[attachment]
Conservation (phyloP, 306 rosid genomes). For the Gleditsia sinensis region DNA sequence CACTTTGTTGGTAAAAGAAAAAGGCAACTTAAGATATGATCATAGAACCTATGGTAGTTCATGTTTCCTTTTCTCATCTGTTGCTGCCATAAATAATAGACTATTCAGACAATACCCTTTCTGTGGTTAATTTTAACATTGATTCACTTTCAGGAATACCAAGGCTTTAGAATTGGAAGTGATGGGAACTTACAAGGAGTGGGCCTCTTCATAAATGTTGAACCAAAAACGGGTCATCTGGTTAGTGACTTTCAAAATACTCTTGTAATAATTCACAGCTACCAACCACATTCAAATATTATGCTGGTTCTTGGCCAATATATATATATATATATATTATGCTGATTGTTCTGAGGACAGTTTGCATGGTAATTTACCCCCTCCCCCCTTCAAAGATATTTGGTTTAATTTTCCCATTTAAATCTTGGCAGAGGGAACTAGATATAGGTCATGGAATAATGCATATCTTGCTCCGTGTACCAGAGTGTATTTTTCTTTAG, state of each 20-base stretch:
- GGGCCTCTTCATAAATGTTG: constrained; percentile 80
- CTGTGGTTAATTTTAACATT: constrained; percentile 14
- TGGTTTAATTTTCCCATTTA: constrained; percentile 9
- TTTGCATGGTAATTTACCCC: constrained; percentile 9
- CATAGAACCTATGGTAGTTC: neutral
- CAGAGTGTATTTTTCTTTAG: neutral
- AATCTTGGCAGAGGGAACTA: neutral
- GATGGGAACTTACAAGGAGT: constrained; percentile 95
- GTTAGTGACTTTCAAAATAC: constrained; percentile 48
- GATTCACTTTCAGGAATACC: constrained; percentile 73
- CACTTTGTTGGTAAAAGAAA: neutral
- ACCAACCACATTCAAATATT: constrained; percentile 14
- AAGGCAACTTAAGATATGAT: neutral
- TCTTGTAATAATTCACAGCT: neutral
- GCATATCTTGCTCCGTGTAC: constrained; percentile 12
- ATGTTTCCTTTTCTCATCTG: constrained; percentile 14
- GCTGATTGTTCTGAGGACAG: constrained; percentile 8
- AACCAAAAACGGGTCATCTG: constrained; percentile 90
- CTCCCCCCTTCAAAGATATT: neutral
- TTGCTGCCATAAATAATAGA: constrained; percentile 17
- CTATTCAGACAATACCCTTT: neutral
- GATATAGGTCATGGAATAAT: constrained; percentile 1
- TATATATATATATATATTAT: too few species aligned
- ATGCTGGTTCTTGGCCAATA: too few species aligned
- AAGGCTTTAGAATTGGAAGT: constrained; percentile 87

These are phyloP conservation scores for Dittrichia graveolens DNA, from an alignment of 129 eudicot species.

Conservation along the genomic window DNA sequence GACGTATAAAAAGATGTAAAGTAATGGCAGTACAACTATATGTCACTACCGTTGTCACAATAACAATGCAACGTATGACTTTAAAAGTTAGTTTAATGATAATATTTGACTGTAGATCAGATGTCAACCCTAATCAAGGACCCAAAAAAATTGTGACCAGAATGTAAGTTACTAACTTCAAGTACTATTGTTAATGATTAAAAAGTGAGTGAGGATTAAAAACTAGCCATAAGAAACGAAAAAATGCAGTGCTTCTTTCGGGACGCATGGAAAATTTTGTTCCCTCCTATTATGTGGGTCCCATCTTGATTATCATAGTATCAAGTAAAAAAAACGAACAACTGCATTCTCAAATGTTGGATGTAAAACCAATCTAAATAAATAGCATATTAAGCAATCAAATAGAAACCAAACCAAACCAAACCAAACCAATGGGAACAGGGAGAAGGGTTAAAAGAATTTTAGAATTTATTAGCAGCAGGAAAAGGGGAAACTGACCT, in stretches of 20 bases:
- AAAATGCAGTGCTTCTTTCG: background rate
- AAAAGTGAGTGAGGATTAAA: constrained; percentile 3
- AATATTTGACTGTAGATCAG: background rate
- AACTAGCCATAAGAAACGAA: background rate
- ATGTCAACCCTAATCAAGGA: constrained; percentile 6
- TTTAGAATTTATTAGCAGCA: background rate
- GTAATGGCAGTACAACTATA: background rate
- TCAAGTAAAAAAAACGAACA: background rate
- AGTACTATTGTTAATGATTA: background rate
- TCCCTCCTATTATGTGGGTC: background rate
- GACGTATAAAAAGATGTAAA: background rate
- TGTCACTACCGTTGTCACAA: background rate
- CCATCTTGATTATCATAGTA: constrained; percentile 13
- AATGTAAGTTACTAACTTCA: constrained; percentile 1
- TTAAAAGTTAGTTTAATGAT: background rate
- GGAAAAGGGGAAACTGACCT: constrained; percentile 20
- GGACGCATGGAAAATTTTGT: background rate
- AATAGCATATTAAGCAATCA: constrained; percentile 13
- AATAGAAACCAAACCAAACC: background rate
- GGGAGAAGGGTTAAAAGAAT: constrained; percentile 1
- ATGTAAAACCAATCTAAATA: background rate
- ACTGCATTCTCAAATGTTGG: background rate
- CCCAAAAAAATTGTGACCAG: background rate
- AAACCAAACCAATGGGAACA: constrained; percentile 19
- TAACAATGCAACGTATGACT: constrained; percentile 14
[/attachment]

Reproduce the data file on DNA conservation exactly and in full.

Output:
Conservation (phyloP, 306 rosid genomes). For the Gleditsia sinensis region DNA sequence CACTTTGTTGGTAAAAGAAAAAGGCAACTTAAGATATGATCATAGAACCTATGGTAGTTCATGTTTCCTTTTCTCATCTGTTGCTGCCATAAATAATAGACTATTCAGACAATACCCTTTCTGTGGTTAATTTTAACATTGATTCACTTTCAGGAATACCAAGGCTTTAGAATTGGAAGTGATGGGAACTTACAAGGAGTGGGCCTCTTCATAAATGTTGAACCAAAAACGGGTCATCTGGTTAGTGACTTTCAAAATACTCTTGTAATAATTCACAGCTACCAACCACATTCAAATATTATGCTGGTTCTTGGCCAATATATATATATATATATATTATGCTGATTGTTCTGAGGACAGTTTGCATGGTAATTTACCCCCTCCCCCCTTCAAAGATATTTGGTTTAATTTTCCCATTTAAATCTTGGCAGAGGGAACTAGATATAGGTCATGGAATAATGCATATCTTGCTCCGTGTACCAGAGTGTATTTTTCTTTAG, state of each 20-base stretch:
- GGGCCTCTTCATAAATGTTG: constrained; percentile 80
- CTGTGGTTAATTTTAACATT: constrained; percentile 14
- TGGTTTAATTTTCCCATTTA: constrained; percentile 9
- TTTGCATGGTAATTTACCCC: constrained; percentile 9
- CATAGAACCTATGGTAGTTC: neutral
- CAGAGTGTATTTTTCTTTAG: neutral
- AATCTTGGCAGAGGGAACTA: neutral
- GATGGGAACTTACAAGGAGT: constrained; percentile 95
- GTTAGTGACTTTCAAAATAC: constrained; percentile 48
- GATTCACTTTCAGGAATACC: constrained; percentile 73
- CACTTTGTTGGTAAAAGAAA: neutral
- ACCAACCACATTCAAATATT: constrained; percentile 14
- AAGGCAACTTAAGATATGAT: neutral
- TCTTGTAATAATTCACAGCT: neutral
- GCATATCTTGCTCCGTGTAC: constrained; percentile 12
- ATGTTTCCTTTTCTCATCTG: constrained; percentile 14
- GCTGATTGTTCTGAGGACAG: constrained; percentile 8
- AACCAAAAACGGGTCATCTG: constrained; percentile 90
- CTCCCCCCTTCAAAGATATT: neutral
- TTGCTGCCATAAATAATAGA: constrained; percentile 17
- CTATTCAGACAATACCCTTT: neutral
- GATATAGGTCATGGAATAAT: constrained; percentile 1
- TATATATATATATATATTAT: too few species aligned
- ATGCTGGTTCTTGGCCAATA: too few species aligned
- AAGGCTTTAGAATTGGAAGT: constrained; percentile 87

These are phyloP conservation scores for Dittrichia graveolens DNA, from an alignment of 129 eudicot species.

Conservation along the genomic window DNA sequence GACGTATAAAAAGATGTAAAGTAATGGCAGTACAACTATATGTCACTACCGTTGTCACAATAACAATGCAACGTATGACTTTAAAAGTTAGTTTAATGATAATATTTGACTGTAGATCAGATGTCAACCCTAATCAAGGACCCAAAAAAATTGTGACCAGAATGTAAGTTACTAACTTCAAGTACTATTGTTAATGATTAAAAAGTGAGTGAGGATTAAAAACTAGCCATAAGAAACGAAAAAATGCAGTGCTTCTTTCGGGACGCATGGAAAATTTTGTTCCCTCCTATTATGTGGGTCCCATCTTGATTATCATAGTATCAAGTAAAAAAAACGAACAACTGCATTCTCAAATGTTGGATGTAAAACCAATCTAAATAAATAGCATATTAAGCAATCAAATAGAAACCAAACCAAACCAAACCAAACCAATGGGAACAGGGAGAAGGGTTAAAAGAATTTTAGAATTTATTAGCAGCAGGAAAAGGGGAAACTGACCT, in stretches of 20 bases:
- AAAATGCAGTGCTTCTTTCG: background rate
- AAAAGTGAGTGAGGATTAAA: constrained; percentile 3
- AATATTTGACTGTAGATCAG: background rate
- AACTAGCCATAAGAAACGAA: background rate
- ATGTCAACCCTAATCAAGGA: constrained; percentile 6
- TTTAGAATTTATTAGCAGCA: background rate
- GTAATGGCAGTACAACTATA: background rate
- TCAAGTAAAAAAAACGAACA: background rate
- AGTACTATTGTTAATGATTA: background rate
- TCCCTCCTATTATGTGGGTC: background rate
- GACGTATAAAAAGATGTAAA: background rate
- TGTCACTACCGTTGTCACAA: background rate
- CCATCTTGATTATCATAGTA: constrained; percentile 13
- AATGTAAGTTACTAACTTCA: constrained; percentile 1
- TTAAAAGTTAGTTTAATGAT: background rate
- GGAAAAGGGGAAACTGACCT: constrained; percentile 20
- GGACGCATGGAAAATTTTGT: background rate
- AATAGCATATTAAGCAATCA: constrained; percentile 13
- AATAGAAACCAAACCAAACC: background rate
- GGGAGAAGGGTTAAAAGAAT: constrained; percentile 1
- ATGTAAAACCAATCTAAATA: background rate
- ACTGCATTCTCAAATGTTGG: background rate
- CCCAAAAAAATTGTGACCAG: background rate
- AAACCAAACCAATGGGAACA: constrained; percentile 19
- TAACAATGCAACGTATGACT: constrained; percentile 14